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Top 10 threats to childhood in Canada and the impact of COVID-19

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Children First Canada; University of Calgary’s O’Brien Institute for Public Health & Alberta Children’s Hospital Research Institute
Publication Date: 
1 Sep 2020

Excerpts from Executive summary

For more than a decade, the state of childhood in Canada has been on the decline. Canada ranks 25th out of 41 affluent nations for protecting the well-being of children, according to UNICEF – a significant drop from 12th place in 2007. As a country, we have been going in the wrong direction for far too long.

The statistics are alarming: One-third of children in Canada do not enjoy a safe and healthy childhood, one in three Canadians report experiencing abuse before the age of 15, one in five children live in poverty, and suicide is now the leading cause of death for children aged 10 to 14.

Childhood is threatened for millions of children from all walks of life, but the odds are particularly stark for Black, Indigenous (First Nations, Métis and Inuit) and other racialized children. Systemic racism impacts children in many ways: they are more likely to experience adverse childhood experiences such as poverty and abuse, are more likely to be overrepresented in the child welfare and juvenile justice systems, and are more likely to be suspended or expelled from school.

In recent months, the harsh realities facing young Canadians have been exacerbated by the COVID-19 pandemic. Children and their families are now facing unprecedented challenges during the economic crisis and ongoing restrictions. Health services and surgeries for children have been cancelled or postponed, and access to social services has been limited. Daycare and school closures have impacted the education of children, and have also cut off their access to nutritional programs and safeguards against abuse. Throughout the pandemic, children have been disproportionately affected by lockdown restrictions. This sheds light on the inequity that exists within Canadian society.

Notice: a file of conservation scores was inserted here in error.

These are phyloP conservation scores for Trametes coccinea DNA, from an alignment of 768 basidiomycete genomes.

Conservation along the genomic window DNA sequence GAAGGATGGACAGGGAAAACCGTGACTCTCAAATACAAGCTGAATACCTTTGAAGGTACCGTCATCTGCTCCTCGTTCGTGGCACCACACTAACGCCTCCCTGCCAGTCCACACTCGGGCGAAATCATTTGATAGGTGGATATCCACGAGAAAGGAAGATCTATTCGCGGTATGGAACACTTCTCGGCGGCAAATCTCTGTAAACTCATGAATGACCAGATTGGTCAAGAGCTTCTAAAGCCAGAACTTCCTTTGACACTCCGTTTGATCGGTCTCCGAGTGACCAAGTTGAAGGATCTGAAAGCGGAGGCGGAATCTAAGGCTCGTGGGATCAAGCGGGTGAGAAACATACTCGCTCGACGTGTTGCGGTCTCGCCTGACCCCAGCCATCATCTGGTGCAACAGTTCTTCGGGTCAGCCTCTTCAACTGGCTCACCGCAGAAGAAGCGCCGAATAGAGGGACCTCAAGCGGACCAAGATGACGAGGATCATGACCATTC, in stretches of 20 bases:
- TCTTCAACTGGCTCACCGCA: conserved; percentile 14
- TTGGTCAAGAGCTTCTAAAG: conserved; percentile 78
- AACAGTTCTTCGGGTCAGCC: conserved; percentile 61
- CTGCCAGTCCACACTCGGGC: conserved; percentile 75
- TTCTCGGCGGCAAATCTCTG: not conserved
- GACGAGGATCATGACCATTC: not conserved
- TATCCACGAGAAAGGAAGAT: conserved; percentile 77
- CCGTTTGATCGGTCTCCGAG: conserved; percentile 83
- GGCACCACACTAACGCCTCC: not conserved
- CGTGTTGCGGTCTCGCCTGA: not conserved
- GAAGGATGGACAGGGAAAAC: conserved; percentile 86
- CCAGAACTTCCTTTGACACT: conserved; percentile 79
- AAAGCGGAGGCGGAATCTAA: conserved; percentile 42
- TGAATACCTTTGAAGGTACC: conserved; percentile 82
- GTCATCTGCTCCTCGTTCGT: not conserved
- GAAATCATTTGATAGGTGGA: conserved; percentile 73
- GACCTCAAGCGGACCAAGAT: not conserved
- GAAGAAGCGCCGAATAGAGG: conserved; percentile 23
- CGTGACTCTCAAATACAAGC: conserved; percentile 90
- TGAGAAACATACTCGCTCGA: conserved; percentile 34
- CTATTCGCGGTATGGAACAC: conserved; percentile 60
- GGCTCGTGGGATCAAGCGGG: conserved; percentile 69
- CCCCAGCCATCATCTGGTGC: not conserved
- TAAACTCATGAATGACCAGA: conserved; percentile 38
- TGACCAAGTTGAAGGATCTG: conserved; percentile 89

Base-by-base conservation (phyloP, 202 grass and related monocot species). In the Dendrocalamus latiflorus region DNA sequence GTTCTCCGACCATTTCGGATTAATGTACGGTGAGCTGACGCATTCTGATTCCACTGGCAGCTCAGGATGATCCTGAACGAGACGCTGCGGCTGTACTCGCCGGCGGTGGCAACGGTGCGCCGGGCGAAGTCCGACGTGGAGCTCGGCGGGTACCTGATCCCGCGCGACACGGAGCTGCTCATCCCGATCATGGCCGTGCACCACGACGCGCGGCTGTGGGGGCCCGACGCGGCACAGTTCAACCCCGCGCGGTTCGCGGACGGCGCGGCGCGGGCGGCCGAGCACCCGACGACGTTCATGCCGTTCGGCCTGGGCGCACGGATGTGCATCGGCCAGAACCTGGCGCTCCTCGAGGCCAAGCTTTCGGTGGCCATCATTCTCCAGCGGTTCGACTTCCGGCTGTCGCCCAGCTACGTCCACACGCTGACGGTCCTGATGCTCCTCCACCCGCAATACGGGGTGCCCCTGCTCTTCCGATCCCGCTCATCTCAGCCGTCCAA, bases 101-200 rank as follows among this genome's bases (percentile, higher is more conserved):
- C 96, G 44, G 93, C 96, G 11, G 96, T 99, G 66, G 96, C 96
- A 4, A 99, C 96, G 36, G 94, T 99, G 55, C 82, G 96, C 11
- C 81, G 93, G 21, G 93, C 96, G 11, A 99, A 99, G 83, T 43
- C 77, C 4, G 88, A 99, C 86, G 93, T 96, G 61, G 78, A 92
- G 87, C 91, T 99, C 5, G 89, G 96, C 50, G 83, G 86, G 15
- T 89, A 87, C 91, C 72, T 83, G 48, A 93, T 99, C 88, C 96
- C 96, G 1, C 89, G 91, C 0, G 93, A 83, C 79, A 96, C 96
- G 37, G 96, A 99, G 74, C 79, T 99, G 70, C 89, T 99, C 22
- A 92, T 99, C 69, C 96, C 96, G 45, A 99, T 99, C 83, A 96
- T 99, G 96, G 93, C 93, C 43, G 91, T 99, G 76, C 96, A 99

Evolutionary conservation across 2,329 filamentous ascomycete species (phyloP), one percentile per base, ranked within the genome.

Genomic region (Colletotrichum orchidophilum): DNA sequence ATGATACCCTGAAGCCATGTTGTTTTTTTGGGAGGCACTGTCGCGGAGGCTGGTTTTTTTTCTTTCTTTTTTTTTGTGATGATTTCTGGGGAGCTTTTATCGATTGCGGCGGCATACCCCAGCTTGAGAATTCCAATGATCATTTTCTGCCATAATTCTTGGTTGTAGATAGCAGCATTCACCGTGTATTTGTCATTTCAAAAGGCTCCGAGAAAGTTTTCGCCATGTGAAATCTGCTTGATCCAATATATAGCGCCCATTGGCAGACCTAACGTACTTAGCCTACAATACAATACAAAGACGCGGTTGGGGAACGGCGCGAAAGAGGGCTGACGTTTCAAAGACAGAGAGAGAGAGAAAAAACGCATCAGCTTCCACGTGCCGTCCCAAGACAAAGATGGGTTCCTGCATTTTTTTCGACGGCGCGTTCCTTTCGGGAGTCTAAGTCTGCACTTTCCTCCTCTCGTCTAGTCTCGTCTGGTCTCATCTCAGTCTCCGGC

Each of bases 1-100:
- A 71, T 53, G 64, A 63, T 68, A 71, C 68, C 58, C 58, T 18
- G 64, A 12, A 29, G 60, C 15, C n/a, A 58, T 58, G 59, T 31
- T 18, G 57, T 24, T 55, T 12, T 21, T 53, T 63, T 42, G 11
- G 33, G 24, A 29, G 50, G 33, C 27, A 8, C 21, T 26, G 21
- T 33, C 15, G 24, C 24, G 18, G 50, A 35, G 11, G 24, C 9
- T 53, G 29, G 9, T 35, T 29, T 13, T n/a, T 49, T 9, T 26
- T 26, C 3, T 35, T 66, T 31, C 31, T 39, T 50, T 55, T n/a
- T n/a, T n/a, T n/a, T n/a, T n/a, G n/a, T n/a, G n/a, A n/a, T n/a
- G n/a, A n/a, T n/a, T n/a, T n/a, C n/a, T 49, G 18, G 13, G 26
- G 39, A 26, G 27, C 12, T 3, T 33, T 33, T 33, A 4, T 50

Based on the findings of this report, most of the top 10 threats to childhood identified in Raising Canada 2019 show signs they may be increasing – or are in danger of increasing – because of the effects of COVID-19. This report also highlights new data related to these threats and points to emerging concerns. 

Raising Canada 2020 is jointly published by Children First Canada, the University of Calgary’s O’Brien Institute for Public Health and the Alberta Children’s Hospital Research Institute. The report is also released with a joint call to action from the Council of Champions.